The hunt for clothespins


Going shopping is a little different here at Msalato. The biggest change to adjust to has been that there is nothing like the one-stop shopping you can do in the US. Stores here are generally specialized – you can’t buy minor office supplies at the place you buy food, and if you want a printer, your best bet is to hunt down a printer store – not an easy feat! A big part of learning to shop here has simply been getting to know the city of Dodoma and finding all the different specialized stores.

A busy street in Dodoma

Another trick has been learning the names of more obscure items. Ben and I stopped at countless storefronts selling small household supplies and honed our miming skills trying to find someone who sells clothespins. Finally I had the brilliant idea to ask our house mama the Swahili word for clothespins. We are still on the hunt, but at least now we can figure out when someone is not selling them with relative ease!

After we had been into city shops a number of times, we were ready to step it up a notch and go to the city market. We went with our next door neighbor, a native Kenyan who speaks fluent Swahili, and that was a great help. He introduced us to all his go-to vendors for rice, bananas, and all sorts of fresh vegetables. Certain things like butter are extremely expensive here, but vegetables are not, so I think we are going to be eating a lot healthier for the next year!

I spent the night before our trip studying up on Swahili vegetable names and especially numbers, and it really paid off! It was great fun to be able to name most of the items we purchased and understand the prices people told us. Ben and I have been working on our greetings, but adding some marketplace Swahili means I can actually have a conversation of several sentences back and forth with someone. This is even more indispensable at the Saturday market in the village of Msalato A. Ben and I walked there this weekend and business is conducted completely in Swahili or the local language, Chigogo. We navigated the maze of stalls and blankets – still no sign of clothespins! – but my favorite part was that all along the 3 kilometer walk to and from the market we were able to greet our neighbors along the way. I think it made us both feel more a part of our local community to be able to talk and share the common activity of market day.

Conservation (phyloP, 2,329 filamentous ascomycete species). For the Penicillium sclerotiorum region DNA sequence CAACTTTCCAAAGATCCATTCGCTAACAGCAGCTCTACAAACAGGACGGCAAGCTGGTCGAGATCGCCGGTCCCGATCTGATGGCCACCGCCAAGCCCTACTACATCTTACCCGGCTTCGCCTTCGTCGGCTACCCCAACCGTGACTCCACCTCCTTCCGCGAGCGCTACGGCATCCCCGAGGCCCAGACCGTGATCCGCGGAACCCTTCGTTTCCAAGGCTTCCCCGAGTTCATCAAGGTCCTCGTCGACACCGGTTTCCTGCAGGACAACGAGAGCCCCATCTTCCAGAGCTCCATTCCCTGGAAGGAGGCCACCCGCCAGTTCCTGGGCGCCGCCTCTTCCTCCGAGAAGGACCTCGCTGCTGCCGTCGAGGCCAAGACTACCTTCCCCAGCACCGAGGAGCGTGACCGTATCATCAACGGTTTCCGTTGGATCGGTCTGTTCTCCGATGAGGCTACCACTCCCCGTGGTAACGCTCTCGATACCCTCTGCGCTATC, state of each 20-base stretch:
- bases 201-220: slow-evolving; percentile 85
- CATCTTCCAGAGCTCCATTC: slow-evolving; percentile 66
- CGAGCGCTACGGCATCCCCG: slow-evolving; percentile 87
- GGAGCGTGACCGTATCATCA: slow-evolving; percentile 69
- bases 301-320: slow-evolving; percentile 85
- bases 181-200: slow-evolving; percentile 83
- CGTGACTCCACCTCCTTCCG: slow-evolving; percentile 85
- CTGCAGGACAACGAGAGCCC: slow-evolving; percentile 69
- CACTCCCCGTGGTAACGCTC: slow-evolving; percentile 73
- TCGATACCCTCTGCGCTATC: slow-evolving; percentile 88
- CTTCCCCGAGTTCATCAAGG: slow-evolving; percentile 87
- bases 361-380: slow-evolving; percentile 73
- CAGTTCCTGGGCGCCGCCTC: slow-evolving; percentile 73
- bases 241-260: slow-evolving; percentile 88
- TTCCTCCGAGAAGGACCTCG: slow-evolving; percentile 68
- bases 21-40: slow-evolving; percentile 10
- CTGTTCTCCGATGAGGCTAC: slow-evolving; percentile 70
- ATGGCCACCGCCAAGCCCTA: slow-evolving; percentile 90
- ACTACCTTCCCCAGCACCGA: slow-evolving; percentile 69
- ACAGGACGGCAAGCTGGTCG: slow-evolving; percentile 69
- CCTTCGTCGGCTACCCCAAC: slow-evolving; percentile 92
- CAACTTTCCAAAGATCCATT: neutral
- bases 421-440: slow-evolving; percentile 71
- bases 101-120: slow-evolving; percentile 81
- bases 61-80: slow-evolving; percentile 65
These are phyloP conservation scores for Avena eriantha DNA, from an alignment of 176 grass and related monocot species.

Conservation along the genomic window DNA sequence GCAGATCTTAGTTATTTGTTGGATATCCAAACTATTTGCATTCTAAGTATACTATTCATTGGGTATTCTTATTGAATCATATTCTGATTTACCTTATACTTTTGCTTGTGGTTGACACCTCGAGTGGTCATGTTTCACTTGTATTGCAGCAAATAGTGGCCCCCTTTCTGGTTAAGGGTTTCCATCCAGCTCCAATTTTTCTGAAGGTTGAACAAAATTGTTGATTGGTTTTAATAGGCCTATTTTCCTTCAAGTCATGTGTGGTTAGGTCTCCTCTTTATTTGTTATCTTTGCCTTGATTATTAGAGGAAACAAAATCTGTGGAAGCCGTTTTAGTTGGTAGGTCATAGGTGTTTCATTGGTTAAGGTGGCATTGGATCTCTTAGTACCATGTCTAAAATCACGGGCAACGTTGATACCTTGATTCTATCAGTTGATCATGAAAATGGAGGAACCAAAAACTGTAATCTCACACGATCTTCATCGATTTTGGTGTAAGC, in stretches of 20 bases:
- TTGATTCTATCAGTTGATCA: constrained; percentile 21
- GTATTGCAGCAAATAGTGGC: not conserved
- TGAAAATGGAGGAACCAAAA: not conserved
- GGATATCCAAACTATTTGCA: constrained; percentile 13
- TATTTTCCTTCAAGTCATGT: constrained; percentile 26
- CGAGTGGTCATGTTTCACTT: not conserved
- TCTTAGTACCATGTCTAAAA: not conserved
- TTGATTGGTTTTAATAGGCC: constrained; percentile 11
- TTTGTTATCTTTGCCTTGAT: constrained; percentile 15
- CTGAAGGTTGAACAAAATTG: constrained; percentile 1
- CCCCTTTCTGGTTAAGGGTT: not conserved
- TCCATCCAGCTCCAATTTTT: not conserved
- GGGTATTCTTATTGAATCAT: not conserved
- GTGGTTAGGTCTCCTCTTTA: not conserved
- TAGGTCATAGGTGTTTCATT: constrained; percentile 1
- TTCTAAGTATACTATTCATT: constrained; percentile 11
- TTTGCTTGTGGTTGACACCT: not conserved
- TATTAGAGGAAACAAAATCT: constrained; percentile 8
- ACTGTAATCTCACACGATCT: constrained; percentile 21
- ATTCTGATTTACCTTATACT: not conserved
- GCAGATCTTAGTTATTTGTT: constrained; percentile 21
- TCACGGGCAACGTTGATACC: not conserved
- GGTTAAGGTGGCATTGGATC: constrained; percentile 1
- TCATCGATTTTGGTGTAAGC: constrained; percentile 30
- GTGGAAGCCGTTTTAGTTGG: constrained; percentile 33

Navigating the market

The market sells a great variety of foods, from staples like tomatoes, onions, and potatoes to all sorts of spices and these enormous piles of dried fish and prawns. I love seeing all the colorful produced stacked next to each other and I love the sense of abundance when I see huge collections of bananas or pineapples hanging from all the rafters. Ben was on a quest to find hot peppers. We knew the word for peppers – “pilipili”, but we weren’t sure the ones we were offered would really be spicy. We bought a ton of them so we could try different types – an experiment that cost us about one US dollar in total. And they were certainly spicy! Ben drank about three glasses of powdered milk after taking a bite of the most innocent looking variety. Now I am just trying to find a way to cook with them and still be able to eat the result!

Author: Elizabeth Locher

Elizabeth Locher is a deacon and teacher at Msalato Theological College in Dodoma, Tanzania. She and Ben got married in 2010, after her first year at Virginia Theological Seminary. Now she is thrilled to have the opportunity to be walking with Tanzanian students through the rich spiritual formation of seminary!


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